Figure 2.2: Diagram showing the location of the part DRFs.
DRFs are the local coordinate systems in each part. They are used to locate part features (such as holes or steps) and assembly model elements (such as kinematic joints). Datum selection determines which dimensions contribute to assembly variation. Datums also influence how parts are fixtured for production and inspection.
Remarks>> The DRFs for the hub and the ring are located at the same coordinates. The modeler will place the DRF labels on top of each other. This makes it necessary to use the zoom function to ensure the correct DRF is selected for each joint.
2.5 Kinematic Joints
Kinematic joints describe the degrees of freedom within the assembly, i.e. the small adjustments that occur between mating parts to accommodate manufacturing variations. The kinematic variations CATS solves for are these degrees of freedom that exist in the different joint types. For example, if there is a revolute joint, the assembly has a rotational degree of freedom at its location, and CATS will solve for a angular variable.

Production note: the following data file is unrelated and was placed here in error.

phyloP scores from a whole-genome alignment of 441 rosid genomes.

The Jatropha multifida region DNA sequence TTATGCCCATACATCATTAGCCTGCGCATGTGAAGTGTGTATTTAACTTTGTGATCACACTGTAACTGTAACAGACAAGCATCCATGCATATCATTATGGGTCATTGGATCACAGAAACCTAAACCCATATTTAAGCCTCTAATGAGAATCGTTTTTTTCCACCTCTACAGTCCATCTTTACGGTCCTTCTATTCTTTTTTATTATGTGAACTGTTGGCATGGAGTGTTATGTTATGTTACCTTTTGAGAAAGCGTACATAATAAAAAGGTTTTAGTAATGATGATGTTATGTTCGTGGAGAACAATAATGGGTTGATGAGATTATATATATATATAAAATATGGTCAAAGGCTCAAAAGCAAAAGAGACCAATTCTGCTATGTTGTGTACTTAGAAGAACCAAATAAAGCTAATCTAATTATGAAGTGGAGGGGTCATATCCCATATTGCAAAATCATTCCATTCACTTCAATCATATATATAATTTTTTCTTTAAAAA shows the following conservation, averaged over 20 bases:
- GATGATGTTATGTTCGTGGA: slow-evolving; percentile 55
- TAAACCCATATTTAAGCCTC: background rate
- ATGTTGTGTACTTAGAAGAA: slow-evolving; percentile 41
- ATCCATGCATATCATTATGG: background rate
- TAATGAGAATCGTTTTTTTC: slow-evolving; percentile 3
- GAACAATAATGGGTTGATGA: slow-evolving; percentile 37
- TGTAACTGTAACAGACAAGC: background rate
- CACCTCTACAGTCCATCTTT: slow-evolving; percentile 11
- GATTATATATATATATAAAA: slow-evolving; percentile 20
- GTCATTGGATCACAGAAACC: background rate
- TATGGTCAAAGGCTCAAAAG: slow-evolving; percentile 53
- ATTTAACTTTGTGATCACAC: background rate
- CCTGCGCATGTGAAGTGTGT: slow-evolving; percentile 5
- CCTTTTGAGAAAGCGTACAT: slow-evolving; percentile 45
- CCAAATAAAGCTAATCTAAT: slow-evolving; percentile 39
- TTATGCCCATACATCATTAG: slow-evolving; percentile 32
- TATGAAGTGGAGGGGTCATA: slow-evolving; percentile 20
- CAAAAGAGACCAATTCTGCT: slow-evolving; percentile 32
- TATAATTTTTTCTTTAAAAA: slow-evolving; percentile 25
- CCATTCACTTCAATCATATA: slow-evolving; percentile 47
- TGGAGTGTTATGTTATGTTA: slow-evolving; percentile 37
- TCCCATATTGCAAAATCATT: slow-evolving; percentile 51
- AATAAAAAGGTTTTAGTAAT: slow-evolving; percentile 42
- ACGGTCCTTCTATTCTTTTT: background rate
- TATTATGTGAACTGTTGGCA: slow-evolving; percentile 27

Three kinematic joints are required to model a quarter section of the oneway clutch.
Figure 2.3: Kinematic joint diagram.
Table 2.3: Kinematic Joints of the OneWay Clutch.
Joint Number  Part One  Part Two  Joint Type 
1  Hub  Ring  Revolute 
2  Hub  Roller  Cylindrical Slider 
3  Ring  Roller  Parallel Cylinders 
Remarks>> Kinematic joints generally occur only at points of contact between two parts. The ring and the hub never actually touch, but they do revolve around the same point. Therefore their "contact point" is modeled as a revolute joint.
2.6 Network Diagram, Vector Loops, and Design Specifications